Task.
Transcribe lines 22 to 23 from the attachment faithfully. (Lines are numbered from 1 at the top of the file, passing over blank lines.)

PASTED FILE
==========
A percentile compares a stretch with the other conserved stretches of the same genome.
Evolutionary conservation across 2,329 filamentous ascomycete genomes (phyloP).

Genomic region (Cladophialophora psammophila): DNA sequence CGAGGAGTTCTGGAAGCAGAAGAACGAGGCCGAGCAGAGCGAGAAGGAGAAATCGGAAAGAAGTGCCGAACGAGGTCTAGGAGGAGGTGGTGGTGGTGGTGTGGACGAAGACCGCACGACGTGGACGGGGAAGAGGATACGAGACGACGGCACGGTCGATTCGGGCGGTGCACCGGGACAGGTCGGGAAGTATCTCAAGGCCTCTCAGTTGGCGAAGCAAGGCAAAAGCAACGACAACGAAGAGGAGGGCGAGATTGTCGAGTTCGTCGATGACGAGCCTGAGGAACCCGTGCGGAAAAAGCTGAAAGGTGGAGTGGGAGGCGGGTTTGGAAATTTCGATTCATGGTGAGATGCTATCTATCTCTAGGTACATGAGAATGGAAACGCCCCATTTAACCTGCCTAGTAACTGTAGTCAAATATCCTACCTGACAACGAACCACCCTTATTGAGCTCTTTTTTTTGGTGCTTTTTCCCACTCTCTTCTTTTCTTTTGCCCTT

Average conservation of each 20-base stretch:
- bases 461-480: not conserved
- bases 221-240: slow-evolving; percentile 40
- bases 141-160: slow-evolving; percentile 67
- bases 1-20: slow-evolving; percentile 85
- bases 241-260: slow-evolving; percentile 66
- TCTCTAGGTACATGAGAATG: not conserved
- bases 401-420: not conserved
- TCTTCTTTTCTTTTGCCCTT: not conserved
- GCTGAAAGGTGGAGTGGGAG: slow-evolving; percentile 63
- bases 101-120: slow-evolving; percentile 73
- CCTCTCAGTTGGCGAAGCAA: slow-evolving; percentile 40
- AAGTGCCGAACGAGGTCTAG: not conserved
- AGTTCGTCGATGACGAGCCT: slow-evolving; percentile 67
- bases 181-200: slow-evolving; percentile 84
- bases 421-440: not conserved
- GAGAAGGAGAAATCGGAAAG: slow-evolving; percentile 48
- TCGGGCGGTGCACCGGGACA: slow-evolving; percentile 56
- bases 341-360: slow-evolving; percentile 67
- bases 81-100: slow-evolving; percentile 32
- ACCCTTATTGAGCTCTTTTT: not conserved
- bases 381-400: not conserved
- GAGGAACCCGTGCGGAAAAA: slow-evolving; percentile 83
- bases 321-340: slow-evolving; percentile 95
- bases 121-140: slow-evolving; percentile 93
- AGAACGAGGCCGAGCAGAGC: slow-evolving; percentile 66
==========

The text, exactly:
- bases 341-360: slow-evolving; percentile 67
- bases 81-100: slow-evolving; percentile 32